2. Select File | New. This will present you with a New Level dialog box that allows you to do the adjustments of some principal properties of your masterpiece to come. The following screenshot shows the properties available in New Level:

  3. Name this New Level, as Book_Example_1. The name that you choose here will identify this level for loading later as well as creating a folder and .cry file of the same name.
  4. In the Terrain section of the dialog box, set Heightmap Resolution to 1024×1024 , and Meters Per Unit to 1.
  5. Click on OK and your New Level will begin to load. This should occur relatively fast, but will depend on your computer’s specifications.
  6. You will know the level has been loaded when you see Ready in the status bar. You will also see an ocean stretching out infinitely and some terrain slightly underneath the water.
  7. Maneuver your camera so that you have a good, overall view of the map you will create, as seen in the following screenshot:

    (Move the mouse over the image to enlarge.)

What just happened?

Congratulations! You now have an empty level to mold and modify at your will.

Before moving on, let’s talk a little about the properties that we just set, as they are fundamental properties of the levels within CryENGINE. It is important to understand these, as depending on the type of game you are creating, you may need bigger or smaller maps, or you may not even need terrain at all.

Using the right Heightmap Resolution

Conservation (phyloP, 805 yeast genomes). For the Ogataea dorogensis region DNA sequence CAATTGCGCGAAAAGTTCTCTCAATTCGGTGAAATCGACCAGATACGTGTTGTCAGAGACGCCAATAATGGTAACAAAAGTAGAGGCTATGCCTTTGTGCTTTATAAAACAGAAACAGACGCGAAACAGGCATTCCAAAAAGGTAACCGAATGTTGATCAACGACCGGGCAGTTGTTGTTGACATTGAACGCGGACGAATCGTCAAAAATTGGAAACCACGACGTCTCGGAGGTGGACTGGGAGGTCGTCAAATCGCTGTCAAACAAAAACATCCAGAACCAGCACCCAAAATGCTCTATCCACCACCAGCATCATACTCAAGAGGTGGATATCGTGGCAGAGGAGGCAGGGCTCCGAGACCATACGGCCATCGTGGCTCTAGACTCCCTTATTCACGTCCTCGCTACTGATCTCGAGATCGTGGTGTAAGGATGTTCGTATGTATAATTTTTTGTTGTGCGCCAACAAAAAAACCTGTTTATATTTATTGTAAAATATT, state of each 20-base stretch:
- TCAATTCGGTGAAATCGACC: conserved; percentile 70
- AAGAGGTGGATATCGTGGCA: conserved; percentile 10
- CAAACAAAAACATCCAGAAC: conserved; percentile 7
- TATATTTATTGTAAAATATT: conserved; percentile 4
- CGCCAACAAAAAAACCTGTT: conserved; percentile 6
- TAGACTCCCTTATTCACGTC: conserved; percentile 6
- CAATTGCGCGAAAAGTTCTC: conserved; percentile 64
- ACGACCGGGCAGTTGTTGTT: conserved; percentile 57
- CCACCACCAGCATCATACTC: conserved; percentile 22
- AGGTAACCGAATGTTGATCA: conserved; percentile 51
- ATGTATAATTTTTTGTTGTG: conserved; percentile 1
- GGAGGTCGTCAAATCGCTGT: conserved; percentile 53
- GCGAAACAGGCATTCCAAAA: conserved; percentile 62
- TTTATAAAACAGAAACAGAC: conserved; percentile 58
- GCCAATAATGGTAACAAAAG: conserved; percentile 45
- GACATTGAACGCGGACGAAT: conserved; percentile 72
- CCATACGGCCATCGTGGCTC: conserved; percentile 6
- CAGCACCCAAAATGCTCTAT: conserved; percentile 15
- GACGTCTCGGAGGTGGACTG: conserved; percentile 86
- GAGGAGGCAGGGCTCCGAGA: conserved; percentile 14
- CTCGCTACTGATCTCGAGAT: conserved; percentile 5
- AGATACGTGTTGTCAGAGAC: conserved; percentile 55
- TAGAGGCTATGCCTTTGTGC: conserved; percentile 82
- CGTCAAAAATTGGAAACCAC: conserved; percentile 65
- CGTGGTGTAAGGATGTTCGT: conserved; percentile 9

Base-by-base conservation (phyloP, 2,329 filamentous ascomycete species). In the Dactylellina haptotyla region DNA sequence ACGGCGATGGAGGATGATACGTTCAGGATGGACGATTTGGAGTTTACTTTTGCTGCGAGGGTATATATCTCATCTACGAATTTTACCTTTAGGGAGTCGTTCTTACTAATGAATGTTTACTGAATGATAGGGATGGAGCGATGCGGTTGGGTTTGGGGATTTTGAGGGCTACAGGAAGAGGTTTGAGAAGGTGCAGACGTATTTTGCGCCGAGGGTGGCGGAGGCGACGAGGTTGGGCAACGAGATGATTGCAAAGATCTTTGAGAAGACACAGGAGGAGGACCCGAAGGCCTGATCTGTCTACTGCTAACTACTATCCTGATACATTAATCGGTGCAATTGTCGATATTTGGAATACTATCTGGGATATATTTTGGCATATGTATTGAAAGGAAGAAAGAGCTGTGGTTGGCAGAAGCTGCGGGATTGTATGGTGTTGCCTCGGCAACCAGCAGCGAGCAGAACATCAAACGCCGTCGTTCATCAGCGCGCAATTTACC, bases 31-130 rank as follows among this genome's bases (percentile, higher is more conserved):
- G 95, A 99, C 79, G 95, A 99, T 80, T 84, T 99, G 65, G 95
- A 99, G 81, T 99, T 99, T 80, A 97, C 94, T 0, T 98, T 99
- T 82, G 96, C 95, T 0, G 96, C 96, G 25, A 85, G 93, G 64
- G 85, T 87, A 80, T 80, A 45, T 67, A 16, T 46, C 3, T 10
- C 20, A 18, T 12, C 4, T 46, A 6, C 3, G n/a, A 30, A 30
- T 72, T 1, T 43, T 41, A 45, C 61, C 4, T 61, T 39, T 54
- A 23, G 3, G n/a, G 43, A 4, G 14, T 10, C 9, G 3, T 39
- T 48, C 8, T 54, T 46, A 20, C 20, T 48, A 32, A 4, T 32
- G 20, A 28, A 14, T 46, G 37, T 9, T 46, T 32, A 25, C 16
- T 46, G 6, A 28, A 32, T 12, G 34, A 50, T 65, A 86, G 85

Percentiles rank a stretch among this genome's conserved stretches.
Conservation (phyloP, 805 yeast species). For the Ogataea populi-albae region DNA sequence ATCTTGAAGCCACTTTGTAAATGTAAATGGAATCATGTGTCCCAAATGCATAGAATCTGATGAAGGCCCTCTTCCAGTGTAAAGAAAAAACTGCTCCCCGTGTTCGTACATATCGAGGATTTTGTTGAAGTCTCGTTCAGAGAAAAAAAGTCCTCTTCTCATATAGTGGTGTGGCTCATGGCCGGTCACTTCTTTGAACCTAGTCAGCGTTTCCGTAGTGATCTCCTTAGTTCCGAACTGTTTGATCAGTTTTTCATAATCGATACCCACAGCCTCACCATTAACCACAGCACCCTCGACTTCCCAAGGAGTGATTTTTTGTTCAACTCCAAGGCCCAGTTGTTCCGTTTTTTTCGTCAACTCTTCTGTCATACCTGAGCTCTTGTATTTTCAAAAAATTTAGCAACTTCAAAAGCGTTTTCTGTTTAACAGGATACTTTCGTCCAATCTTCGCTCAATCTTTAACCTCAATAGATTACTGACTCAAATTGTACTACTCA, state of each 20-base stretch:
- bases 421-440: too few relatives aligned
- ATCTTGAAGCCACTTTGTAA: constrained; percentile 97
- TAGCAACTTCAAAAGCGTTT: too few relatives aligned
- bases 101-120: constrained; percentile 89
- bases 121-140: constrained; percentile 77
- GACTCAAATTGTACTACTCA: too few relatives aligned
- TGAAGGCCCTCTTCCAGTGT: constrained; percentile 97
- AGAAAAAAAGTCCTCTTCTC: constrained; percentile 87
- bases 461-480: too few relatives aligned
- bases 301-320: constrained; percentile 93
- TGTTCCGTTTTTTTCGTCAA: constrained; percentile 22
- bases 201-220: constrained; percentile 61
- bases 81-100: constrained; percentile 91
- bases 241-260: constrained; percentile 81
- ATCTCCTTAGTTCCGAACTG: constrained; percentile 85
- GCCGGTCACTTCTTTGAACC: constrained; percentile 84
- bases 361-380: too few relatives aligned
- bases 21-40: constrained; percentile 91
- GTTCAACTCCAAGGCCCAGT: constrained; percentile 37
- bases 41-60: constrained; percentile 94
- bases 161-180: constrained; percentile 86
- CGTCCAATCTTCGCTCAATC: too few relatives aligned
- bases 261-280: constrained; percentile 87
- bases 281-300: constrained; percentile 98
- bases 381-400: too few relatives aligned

When we created the New Level, we chose a Heightmap Resolution of 1024×1024. To explain this further, each pixel on the heightmap has a certain grey level. This pixel then gets applied to the terrain polygons, and depending on the level of grey, will move the polygon on the terrain to a certain height. This is called displacement. Heightmaps always have varying values from full white to full black, where full white is maximum displacement and full black is minimum or no displacement.

The higher the resolution of the heightmap, the more the pixels that are available to represent different features on said heightmap. You can thus achieve more definition and a more accurate geometrical representation of your heightmap using higher resolutions. The settings can range from the smallest resolution of 128×128, all the way to the largest supported resolution of 8192×8192 . The following screenshot shows the difference between high resolution and low resolution heightmaps:

 

Scaling your level with Meters Per Unit

If the Heightmap Resolution parameter is examined in terms of pixel size, then this dialog box can be viewed also as the Meters Per Pixel parameter . This means that each pixel of the heightmap will be represented by so many meters.

For example, if a heightmap’s resolution has 4 Meters Per Unit, then each pixel on the generated heightmap will measure to be 4 meters in length and width on the level.

Even though Meters Per Unit can be used to increase the size of your level, it will decrease the fidelity of the heightmap. You will notice that attempting to smoothen out the terrain may be difficult, since there will be a wider, minimum triangle size set by this value.